I coat the top of my garden beds with this mix at a rate of about 1/2 pound for every 10 square feet of garden area. So, you’ll use 5 pounds for a 100 square foot garden to start.
For plants that require lots of nitrogen like lettuce, cabbage, potatoes, and others, I will reapply the same amount of fertilizer again in about 3-4 weeks as plants start to really size up. If those high-nitrogen needs plants take more than 80 days to grow, I’ll also reapply again at the 6-8 week mark.
For light feeders, I’ll only reapply fertilizer if my plants seem to need it. Then, I’ll reapply a 1/2 pound per 10 square feet whenever I start new plants.
Note, I only do this for the first two years after starting a garden. After that point, the power of compost usually kicks in and you run the risk of overloading your garden using a generic formula like this. From that point on, I use plant specific fertilizer mixes as needed. (We’ll cover more on that in much later posts.)
If you don’t want to mix your own, you can also buy 4-4-4 organic fertilizer mixes from makers like Down to Earth, Jobes, Dr. Earth, or others.
Avoid all synthetic fertilizers. Also, in general, avoid applying any fast-release fertilizers to your garden even if they are organic. Also, be careful not to apply a quantity that is greater than 5-5-5 at any one time. For the health of your soil, it’s better to apply more only when you need it than too much at one time.
Here’s why. Synthetic fertilizers eventually bind nutrients and limit microlife. Strong fertilizers, organic or not, can burn plants and cause biological life in the soil to go dormant. These also pose run-off risks during rain and watering because plants grown in compost heavy gardens simply do not need all those excess nutrients and won’t use them quickly enough.
How to Incorporate Fertilizer
For the Simplestead mix or store-bought organic fertilizer, sprinkle it on top of your soil. Then, use your finger tips to work it into the top 2 inches of your compost. Watering, soil life, and plant roots will work your fertilizer deeper over time. After incorporation, water your entire bed area to activate the fertilizer and settle it into your compost.
What to Plant in a First Year Potager
I know everyone wants to jump right in and start growing giant heirloom tomatoes. Unfortunately, that usually ends in disappointment. Do yourself a favor and buy those at your local farmers market. Then instead, focus on things you will be able to grow well in a first year garden.
I can’t give you specific suggestions because every climate is different. But, I do have some broad, general principles to share that should help you have a bountiful harvest in your first year.
1. Focus on CONTINUOUS Harvest Type Vegetables
Plants that can be planted once and harvested for a month or more are wonderful for a potager. They help keep the garden looking full and beautiful while giving you something to use in your meals each day. They also tend to be terrifically nutritious and low calorie.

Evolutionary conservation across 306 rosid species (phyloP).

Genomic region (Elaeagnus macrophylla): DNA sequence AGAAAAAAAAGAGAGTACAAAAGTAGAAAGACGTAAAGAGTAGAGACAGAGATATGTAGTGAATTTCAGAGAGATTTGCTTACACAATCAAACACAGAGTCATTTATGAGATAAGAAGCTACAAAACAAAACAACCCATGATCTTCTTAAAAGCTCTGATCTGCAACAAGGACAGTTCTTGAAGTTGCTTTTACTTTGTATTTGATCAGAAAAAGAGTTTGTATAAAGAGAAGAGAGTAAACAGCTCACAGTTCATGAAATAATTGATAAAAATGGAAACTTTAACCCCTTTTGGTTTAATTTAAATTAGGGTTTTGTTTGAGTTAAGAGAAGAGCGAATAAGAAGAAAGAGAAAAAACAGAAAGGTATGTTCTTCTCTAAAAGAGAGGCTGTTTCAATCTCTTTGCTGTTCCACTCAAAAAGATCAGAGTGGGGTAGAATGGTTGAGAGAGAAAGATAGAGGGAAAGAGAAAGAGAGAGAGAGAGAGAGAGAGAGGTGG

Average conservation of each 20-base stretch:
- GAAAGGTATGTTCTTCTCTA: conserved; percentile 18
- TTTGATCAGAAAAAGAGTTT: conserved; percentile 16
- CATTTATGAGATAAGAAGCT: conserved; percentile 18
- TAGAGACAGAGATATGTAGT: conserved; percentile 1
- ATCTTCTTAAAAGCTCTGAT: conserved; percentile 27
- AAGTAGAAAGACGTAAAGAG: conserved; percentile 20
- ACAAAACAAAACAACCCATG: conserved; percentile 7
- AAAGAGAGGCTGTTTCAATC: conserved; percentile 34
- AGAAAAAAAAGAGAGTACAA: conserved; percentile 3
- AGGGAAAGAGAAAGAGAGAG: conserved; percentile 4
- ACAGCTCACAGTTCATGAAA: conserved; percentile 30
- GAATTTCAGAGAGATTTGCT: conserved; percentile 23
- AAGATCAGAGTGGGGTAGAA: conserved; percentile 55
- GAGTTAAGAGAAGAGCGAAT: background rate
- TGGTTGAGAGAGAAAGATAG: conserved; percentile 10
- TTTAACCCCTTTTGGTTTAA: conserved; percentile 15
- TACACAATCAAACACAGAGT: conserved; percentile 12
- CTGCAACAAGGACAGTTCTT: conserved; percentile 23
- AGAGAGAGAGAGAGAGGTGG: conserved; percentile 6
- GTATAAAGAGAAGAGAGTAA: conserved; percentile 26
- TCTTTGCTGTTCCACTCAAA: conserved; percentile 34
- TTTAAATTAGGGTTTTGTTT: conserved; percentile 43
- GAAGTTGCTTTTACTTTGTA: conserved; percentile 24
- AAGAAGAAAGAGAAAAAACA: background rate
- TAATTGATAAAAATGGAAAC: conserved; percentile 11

Here are my favorites.
- Leaf Lettuce Mixes
- Turnip Greens (e.g. Seven Top, not Root Turnips)
- Green Onions (cut greens, leave roots in place to regrow tops)
- Cherry or Grape Tomatoes
- Sweet or Hot Peppers
- Salad Cucumbers
- Green Beans
2. Choose Fast-Growing, Direct Seed Varieties
I highly recommend that new gardeners also focus on plants that can be harvested in 75 days (or less) and are easy to grow. Also, focus on plants that and can be started by putting seeds directly in the ground.
Quicker time to harvest means you can plant 2 or 3 times the quantity in the same place. Also, shorter time in the garden limits risk for pests to come and find your new location and spoil your crop before your soil has time to improve.
Here are some of my favorites fast-production vegetables. Make sure to choose varieties that specifically have time to harvest of 75 days or less.
3. Plan for Cool And Hot Season Crops
Cool season plants tend to bolt when temperatures warm up. So, you need to consider your number of cool days when planning for cool season vegetables. Until you have tried and true season extension and container seed starting methods, consider buying your early spring transplants. Country stores and farmers markets are great places to get them for less cost than the hardware store.
Warm season plants also need sufficient time to grow and ripen before harvest. So, make sure to allow enough hot days for good growth.
Easy to Grow Cool Season Plants
- Baby Pok or Bok Choy
- 65-80 Day cabbages (e.g. Early Jersey Wakefield, Red or Green Acre)
Easy to Grow Hot Season Plants
- Summer Squash or Zucchini (Choose compact varieties for best use of space)
- New Zealand Spinach
4. Practice Growing Storage Foods